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Rock follies

It was not difficult to decide the topic for this column. Northern Rock has dominated the headlines since last Thursday evening, when the BBC broke the news that the bank had arranged an emergency facility from the Bank of England although it did not draw on it last week.

As part of the regulatory process, Northern Rock will have kept both the FSA and the Bank of England very fully informed of its liquidity position, probably on a daily basis as the situation deteriorated.

With the three-month Libor market being virtually closed to most banks, Northern Rock will have had to rely increasingly on overnight funds – not exactly an ideal way to fund longterm mortgages.

Most readers of this column will know that the Bank of England could not afford to let a bank like Northern Rock, with 140,000 depositors, go under, despite governor Mervyn King playing hardball.

The Government also now has far too much political capital invested in Northern Rock, after all the Chancellor’s assurances, to allow it to fail.

Alastair Darling claimed on the Today programme that he only knew about Northern Rock’s problems from the middle of last week. If this is really true, he has been asleep on the job.

Judging by the scurrying of King and others in and out of a meeting on Friday, September 7, that may have been the day that the Bank of England started to get really worried about Northern Rock.

The governor has a difficult path to tread. He has to make it clear that the Bank of England will not prop up banks and other deposit-taking institutions that have been lending recklessly while maintaining confidence in the market – one of its statutory roles – by supporting banks like Northern Rock which have a sound loan book but a short-term funding problem.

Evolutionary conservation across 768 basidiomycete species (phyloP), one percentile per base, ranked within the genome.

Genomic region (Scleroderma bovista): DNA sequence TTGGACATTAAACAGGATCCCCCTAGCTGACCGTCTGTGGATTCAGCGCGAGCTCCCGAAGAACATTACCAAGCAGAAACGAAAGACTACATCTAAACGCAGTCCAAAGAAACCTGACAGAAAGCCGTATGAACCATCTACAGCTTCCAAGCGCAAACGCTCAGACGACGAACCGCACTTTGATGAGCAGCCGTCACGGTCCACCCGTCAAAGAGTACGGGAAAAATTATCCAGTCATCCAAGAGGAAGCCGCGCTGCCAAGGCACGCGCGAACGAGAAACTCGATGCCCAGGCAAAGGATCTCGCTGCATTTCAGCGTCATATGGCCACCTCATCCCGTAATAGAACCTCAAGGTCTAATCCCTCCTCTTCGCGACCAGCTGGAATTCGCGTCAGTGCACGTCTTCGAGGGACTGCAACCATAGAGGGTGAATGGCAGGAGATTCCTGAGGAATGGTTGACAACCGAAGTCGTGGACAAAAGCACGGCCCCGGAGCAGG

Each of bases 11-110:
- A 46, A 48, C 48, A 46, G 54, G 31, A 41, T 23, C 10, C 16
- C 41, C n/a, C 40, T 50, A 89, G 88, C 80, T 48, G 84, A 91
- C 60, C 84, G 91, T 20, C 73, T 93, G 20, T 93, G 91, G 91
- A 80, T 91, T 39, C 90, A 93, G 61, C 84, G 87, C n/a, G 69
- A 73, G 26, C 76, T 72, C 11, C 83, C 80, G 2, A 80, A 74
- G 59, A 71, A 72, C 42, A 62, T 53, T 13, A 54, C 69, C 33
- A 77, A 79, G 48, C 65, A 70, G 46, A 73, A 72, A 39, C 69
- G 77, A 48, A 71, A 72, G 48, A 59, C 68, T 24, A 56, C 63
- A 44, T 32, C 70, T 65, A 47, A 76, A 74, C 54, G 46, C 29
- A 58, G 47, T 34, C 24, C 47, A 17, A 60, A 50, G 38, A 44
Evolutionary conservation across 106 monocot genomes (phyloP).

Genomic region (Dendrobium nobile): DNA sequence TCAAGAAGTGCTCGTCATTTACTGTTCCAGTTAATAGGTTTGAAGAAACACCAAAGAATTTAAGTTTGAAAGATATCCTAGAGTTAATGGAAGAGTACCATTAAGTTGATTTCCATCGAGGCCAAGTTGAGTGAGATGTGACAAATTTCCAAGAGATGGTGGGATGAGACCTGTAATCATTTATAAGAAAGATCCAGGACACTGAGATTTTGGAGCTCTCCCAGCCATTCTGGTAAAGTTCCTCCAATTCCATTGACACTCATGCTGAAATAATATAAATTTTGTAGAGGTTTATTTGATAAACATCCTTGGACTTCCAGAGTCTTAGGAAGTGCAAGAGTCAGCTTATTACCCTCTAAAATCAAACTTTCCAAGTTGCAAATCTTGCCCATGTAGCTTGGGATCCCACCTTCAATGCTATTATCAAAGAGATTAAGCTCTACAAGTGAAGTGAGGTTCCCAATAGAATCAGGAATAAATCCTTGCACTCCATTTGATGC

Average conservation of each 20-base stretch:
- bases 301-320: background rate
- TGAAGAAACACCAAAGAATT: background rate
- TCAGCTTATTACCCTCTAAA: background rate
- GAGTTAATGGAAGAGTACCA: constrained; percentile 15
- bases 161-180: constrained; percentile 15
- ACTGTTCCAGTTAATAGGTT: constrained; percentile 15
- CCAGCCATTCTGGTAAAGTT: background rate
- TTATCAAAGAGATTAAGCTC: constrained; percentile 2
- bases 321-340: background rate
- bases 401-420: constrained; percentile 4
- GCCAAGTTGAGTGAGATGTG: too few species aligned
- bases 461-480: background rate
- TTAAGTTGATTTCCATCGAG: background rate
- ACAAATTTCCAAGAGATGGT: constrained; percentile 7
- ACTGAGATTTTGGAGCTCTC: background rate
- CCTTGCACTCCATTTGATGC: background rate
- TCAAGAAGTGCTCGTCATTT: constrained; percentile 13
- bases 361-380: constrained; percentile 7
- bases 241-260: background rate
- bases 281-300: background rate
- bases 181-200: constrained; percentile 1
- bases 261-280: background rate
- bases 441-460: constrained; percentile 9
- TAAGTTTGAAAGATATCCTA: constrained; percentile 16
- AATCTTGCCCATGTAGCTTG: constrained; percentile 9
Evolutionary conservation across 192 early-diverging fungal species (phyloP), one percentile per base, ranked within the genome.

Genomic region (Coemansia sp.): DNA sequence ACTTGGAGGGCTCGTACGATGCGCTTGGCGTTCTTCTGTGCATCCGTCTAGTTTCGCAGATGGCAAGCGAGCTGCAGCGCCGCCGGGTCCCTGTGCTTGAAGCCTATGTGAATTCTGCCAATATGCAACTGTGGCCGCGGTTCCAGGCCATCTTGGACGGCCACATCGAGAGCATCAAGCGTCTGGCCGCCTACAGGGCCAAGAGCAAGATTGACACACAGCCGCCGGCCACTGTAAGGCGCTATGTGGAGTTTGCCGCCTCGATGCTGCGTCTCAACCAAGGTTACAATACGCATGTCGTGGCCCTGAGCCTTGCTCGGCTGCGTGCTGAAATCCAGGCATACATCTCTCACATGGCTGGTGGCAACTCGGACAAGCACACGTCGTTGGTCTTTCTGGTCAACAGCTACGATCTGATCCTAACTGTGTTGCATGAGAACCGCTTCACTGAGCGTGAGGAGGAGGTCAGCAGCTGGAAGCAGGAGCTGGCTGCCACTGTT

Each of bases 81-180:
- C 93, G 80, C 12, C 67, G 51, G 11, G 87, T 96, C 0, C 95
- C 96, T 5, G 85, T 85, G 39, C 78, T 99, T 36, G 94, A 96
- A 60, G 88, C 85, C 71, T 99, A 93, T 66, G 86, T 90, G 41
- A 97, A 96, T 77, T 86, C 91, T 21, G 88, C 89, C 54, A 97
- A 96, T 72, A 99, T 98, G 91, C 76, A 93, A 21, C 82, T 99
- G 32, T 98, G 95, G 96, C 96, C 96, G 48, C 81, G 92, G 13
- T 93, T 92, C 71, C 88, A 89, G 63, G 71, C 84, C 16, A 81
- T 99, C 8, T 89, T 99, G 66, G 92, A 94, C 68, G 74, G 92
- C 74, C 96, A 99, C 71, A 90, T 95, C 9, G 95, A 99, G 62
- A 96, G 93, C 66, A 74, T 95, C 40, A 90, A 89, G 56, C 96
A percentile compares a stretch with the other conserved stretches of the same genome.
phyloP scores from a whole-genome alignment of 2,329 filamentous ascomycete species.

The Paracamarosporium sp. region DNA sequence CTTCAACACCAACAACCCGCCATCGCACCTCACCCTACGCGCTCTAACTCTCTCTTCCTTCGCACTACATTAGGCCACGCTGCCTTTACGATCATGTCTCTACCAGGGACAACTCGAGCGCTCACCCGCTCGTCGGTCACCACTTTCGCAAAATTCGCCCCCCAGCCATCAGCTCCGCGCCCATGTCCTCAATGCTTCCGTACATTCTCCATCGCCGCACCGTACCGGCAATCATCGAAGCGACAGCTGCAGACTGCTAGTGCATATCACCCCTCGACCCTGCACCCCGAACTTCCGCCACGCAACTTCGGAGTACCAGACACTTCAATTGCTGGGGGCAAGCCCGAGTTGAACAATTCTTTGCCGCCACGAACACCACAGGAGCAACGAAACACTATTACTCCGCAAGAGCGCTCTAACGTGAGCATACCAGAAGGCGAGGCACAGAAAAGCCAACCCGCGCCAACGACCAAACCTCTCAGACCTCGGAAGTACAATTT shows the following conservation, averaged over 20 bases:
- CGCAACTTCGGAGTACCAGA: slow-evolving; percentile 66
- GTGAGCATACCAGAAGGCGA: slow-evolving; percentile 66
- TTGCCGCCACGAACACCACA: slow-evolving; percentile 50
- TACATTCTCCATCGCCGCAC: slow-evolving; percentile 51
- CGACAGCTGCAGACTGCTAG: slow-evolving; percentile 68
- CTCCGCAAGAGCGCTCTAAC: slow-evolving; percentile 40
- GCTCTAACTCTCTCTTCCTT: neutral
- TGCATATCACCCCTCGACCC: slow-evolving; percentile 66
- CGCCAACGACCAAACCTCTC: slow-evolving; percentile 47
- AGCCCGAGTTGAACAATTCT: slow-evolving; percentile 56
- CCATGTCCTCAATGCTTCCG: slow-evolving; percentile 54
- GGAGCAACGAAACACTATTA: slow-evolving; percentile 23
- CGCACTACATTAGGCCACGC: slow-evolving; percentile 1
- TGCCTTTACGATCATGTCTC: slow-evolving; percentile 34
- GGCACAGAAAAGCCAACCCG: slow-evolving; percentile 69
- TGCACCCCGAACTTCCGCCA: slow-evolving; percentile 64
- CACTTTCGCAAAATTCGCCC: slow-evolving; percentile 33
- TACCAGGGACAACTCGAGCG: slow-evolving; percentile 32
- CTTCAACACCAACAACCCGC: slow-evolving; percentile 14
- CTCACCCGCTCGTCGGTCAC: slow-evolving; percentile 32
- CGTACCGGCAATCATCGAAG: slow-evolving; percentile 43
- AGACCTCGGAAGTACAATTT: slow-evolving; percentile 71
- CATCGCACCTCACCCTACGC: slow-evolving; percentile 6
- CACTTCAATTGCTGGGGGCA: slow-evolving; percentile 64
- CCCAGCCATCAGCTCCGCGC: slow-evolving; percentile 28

No doubt, the latest of the regular, normally cosy, meetings between King and senior executives of the major banks will have been rather more fraught, as the impact of the credit crunch has got worse by the day.

The Fed and the European Central Bank have pumped tens of billions into the banking system to provide liquidity but the Bank of England has only provided a few billion – pocket money in this context. That is why the spread between the official rate and the market rate is much wider in sterling than for the dollar or euros.

The longer the credit crunch continues, the more likely it is that Northern Rock will not be the only bank needing support. The thought of this may encourage the Bank of England to make a serious amount of liquidity available in the near future.

However, if the Bank of England had failed to provide the secured short-term facility to Northern Rock and if it had run out of cash, the ripple effects through the banking system – and not just in the UK – would have been unpredictable, especially as many savers obviously do not trust the words of our Chancellor, which says a lot about trust in politicians.

Ray Boulger is senior technical manager at John Charcol

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